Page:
It’s time for another January in Japan post, and today we’re looking at short stories. I’ve already tried two J-Lit collections (The Oxford Book of Japanese Short Stories and Donald Keene’s Modern Japanese Literature), and I had my eye on another collection for quite a while. Eventually, I managed to get an old first edition cheap on Abe Books – and I’m very glad I did 🙂
Modern Japanese Stories – An Anthology does exactly what it says on the cover – well, almost. Ivan Morris brought together twenty-five great stories by some of the best modern Japanese writers, translated by himself along with Edward Seidensticker, George Saitō and Geoffrey Sargent. There is one thing which you need to know before we begin; while the book says modern, it was first released in 1962. At the time Yasunari Kawabata was the president of Japanese PEN (with his Nobel Prize in the distant future), and Yukio Mishima was merely a promising new talent. If you’re looking for something by the likes of Murakami, Ogawa or Yoshimoto, you’ll be sorely disappointed 😉
Several of the stories are by very familiar names. Kawabata contributes a typically elegant tale called ‘The Moon on the Water’, a story where a woman looks back to her time with her first husband, regretting the choice she made to remarry after his death. Kafu Nagai’s ‘Hydrangea’ is also instantly recognisable in its telling of an incident in old Tokyo’s pleasure quarters, and as for Jun’ichiro Tanizaki’s ‘Tattoo’… well, anyone who has read any of his novels will be at home with this short, erotically-charged piece…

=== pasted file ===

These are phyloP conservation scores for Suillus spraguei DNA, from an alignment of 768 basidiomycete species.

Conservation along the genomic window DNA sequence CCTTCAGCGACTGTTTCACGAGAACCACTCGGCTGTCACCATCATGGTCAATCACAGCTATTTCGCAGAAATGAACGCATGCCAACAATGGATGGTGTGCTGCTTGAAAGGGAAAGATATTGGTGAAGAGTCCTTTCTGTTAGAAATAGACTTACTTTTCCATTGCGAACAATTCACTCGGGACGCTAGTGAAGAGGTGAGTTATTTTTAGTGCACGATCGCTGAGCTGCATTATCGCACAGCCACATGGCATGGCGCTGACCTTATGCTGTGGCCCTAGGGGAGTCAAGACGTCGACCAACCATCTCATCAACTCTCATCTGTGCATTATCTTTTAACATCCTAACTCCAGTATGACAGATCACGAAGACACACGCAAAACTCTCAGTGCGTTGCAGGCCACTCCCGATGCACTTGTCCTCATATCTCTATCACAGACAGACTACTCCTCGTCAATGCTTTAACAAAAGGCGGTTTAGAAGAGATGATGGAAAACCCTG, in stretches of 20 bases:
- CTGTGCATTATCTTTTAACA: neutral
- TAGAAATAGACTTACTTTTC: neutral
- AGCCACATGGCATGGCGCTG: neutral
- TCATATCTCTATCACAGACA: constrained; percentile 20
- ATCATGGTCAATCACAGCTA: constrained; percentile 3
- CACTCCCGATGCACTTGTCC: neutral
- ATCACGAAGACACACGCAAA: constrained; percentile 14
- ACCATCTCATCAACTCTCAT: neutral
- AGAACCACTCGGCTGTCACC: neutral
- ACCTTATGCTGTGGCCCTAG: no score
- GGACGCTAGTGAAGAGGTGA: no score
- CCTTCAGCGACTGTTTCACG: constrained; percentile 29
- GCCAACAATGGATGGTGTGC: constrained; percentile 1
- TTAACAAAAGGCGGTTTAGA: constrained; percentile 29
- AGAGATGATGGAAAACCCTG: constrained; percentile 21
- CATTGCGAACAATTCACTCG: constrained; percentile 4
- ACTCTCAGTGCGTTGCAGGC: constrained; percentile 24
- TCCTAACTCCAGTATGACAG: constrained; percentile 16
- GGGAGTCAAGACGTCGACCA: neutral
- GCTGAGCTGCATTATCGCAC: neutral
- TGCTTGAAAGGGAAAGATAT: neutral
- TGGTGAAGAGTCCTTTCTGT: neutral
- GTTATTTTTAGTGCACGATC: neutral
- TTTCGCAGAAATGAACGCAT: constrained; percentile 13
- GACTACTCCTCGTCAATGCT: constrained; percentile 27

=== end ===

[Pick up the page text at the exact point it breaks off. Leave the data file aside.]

As always though, the real strength of the collection is in the great stories it showcases from less famous writers. Even though the anthology barely reaches the post-war years, there are some great stories from a wide variety of styles and eras; anyone with a fair knowledge of J-Lit wanting to expand their horizons could do a lot worse than trying this collection to get some ideas for their next book.
Some of my favourite stories were among the longer pieces, and most were by writers I’d never encountered before. One of these was Fumio Niwa’s ‘The Hateful Age’, a superb story about a very contemporary issue, the burden of caring for elderly relatives in an ageing society. There’s no false respect for the aged here – it’s a very bitter, selfish tale:
“As Ruriko trudged toward the station, she soon realized that though Granny weighed no more than a child, her body with its long legs and relatively short trunk was very much harder to carry. The thin lanky legs were clamped like a painful brace around Ruriko’s waist, and by the time they approached the station, walking had become an agony. The ordeal was not only physical. In carrying someone eighty-six years old, one is supporting not just a body, but all the weight of a personal history that has accumulated ponderously over the decades.”
‘The Hateful Age’, p.326 (Tuttle, 1987)
There’s little Confucian respect for the elderly here, but when you see how the old lady of the piece behaves, you may just sympathise with the long-suffering relatives.